“We need establish a long-term solution for fire suppression funding that will finally end the senseless series of fire transfers and guarantee firefighters adequate resources to protect our communities and lands,” says Darrel L. Kenops, executive director of National Association of Forest Service Retirees.
“We need an approach to fire suppression funding which lets Forest Service manage the forests, instead of constantly moving funding to emergency suppression needs. Wildfire costs and fire borrowing disrupts forest management and other key programs,” says Bill Imbergamo, executive director of the Federal Forest Resources Coalition. “This bipartisan bill will help put the Forest Service back in the woods doing what they do best. We appreciate Congressmen Wyden’s, Crapo’s, Simpson’s and Schrader’s leadership on this issue. They’ve done yeoman’s work in developing this approach to fire budgeting. Anyone who cares about our national forests should get behind this bill.”
“Important USDA Forest Service programs can be and are significantly impacted by fire transfers, including the Land and Water Conservation Fund, urban and community forestry, roads and trail maintenance, wildlife, recreation” says Rebecca Turner, senior director of programs and policy of American Forests, “including the very programs that would reduce wildfire risk, like State Fire Assistance and restoration. This new proposed mechanism will help stop this from happening.”
“The practice of transferring funds from non-fire programs has undermined the agencies’ ability to help sustainably manage the nation’s forests,” says Chris Maisch, Alaska state forester and president of the National Association of State Foresters. “State foresters believe this new approach is needed to enable the USFS and DOI to deliver on their missions and implement needed forest management activities on all of America’s forests, both public and private. Our forests deliver many essential benefits to society such as wood products, jobs, clean air and water and wildlife habitat; but these benefits are at risk if we don’t take action to stop the destructive cycle of fire transfers.”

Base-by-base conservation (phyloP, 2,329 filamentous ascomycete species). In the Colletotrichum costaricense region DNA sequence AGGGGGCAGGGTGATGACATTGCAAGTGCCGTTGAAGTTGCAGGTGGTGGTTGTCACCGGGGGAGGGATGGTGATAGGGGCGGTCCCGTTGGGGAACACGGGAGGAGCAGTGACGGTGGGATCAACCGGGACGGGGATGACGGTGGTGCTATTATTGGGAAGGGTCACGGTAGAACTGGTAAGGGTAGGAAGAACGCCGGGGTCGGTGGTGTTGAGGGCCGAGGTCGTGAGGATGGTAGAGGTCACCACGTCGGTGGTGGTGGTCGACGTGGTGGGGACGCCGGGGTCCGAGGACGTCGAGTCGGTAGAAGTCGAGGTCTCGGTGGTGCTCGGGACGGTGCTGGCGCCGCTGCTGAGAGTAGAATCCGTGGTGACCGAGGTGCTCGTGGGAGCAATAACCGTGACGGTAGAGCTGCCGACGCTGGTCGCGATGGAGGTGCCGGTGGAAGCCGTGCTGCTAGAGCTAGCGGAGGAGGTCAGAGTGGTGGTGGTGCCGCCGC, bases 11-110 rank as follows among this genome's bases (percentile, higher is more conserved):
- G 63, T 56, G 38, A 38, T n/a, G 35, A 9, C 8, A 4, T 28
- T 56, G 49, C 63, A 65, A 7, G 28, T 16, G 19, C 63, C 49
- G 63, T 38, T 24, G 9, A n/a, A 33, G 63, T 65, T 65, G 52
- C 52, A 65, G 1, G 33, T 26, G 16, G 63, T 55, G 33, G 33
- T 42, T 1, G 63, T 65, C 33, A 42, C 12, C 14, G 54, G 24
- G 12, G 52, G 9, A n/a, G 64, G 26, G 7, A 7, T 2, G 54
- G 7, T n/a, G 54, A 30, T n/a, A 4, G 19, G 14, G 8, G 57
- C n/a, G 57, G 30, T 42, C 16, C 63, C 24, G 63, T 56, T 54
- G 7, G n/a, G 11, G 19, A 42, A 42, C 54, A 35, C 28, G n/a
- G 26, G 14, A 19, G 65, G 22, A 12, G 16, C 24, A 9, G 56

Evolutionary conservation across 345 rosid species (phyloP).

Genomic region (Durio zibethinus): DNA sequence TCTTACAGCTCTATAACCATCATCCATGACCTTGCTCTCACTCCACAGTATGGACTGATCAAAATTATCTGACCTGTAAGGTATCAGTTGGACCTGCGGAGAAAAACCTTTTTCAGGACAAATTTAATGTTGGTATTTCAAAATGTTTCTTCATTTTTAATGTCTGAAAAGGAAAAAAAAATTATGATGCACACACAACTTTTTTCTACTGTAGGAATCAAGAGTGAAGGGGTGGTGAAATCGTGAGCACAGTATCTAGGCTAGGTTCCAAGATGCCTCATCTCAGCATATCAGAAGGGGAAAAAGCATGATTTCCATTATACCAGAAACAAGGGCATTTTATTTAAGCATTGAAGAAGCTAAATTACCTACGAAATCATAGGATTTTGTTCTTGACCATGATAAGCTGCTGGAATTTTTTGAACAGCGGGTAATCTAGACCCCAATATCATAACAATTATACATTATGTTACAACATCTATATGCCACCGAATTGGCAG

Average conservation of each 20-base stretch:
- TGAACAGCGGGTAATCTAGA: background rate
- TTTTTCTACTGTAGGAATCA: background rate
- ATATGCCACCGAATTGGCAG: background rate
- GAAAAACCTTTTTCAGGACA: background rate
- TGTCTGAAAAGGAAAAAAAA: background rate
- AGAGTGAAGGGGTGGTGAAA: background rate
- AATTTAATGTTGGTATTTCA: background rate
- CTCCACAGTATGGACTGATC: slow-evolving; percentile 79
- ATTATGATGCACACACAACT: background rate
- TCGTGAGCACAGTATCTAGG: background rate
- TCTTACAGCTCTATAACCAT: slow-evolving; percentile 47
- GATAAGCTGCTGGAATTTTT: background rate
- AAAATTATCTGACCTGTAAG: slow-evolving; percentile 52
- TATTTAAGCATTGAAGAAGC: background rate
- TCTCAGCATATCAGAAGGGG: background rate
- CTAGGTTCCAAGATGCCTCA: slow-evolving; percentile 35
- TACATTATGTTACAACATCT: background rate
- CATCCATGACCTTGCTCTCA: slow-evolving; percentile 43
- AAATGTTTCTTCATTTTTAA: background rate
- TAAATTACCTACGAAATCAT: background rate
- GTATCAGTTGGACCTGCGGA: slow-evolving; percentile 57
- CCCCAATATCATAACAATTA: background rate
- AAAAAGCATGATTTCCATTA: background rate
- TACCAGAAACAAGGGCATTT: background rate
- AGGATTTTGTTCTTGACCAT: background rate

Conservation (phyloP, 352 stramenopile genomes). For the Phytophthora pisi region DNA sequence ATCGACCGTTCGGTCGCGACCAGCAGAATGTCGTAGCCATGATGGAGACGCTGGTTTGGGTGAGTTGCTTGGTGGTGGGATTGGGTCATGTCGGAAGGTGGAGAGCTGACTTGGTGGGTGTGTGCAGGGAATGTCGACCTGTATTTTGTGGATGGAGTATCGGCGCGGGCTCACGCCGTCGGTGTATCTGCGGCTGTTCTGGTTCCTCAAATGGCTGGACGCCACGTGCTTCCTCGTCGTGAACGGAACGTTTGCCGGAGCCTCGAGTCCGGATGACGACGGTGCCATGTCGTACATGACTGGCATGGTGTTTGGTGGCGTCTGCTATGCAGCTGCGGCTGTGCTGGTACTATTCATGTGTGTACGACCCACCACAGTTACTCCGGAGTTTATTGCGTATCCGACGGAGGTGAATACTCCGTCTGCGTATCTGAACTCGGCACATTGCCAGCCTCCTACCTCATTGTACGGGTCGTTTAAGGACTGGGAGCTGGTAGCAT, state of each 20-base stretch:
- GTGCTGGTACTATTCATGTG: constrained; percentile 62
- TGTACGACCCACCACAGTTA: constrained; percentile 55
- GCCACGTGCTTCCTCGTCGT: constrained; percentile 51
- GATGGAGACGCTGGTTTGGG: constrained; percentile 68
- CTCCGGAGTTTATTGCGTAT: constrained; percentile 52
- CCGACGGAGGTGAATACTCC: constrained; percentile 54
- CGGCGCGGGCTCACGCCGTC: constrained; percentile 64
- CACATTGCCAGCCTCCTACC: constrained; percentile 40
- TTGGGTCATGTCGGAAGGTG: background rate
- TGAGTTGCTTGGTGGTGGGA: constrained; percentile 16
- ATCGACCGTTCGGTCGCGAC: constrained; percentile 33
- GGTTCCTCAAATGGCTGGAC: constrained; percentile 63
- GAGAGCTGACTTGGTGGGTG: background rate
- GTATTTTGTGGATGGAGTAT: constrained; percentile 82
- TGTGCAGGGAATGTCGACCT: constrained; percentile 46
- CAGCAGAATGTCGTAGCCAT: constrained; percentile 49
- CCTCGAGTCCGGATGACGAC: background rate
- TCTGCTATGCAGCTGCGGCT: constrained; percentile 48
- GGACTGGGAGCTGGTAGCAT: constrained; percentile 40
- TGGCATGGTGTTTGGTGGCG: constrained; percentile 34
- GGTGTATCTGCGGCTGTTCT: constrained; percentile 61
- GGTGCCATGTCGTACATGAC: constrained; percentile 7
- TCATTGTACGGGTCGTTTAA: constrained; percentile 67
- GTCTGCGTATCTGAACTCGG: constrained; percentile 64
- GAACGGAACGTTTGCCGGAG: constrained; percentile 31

“The Wildfire Disaster Funding Act is the kind of common-sense approach we need to address the well-being of our public lands,” adds John Audley, president of Sustainable Northwest. “By treating wildfire like the natural disaster it is, this bill will end the troubling cycle of fire funding transfers, give federal agencies greater certainty in land management planning, and ensure that forest restoration funds are used for the purposes they were intended.”
“Many people may associate wildfire funding with America’s publically owned forests, but the truth is transfers from non-fire accounts the past several years have significantly affected America’s family owned forests, too,” shares Tom Martin, president and CEO of the American Forest Foundation. “These 22 million family forest owners, who make up the largest forest ownership group in the United States, rely on critical Forest Service program resources that have been affected by program cuts due to this budgeting problem.”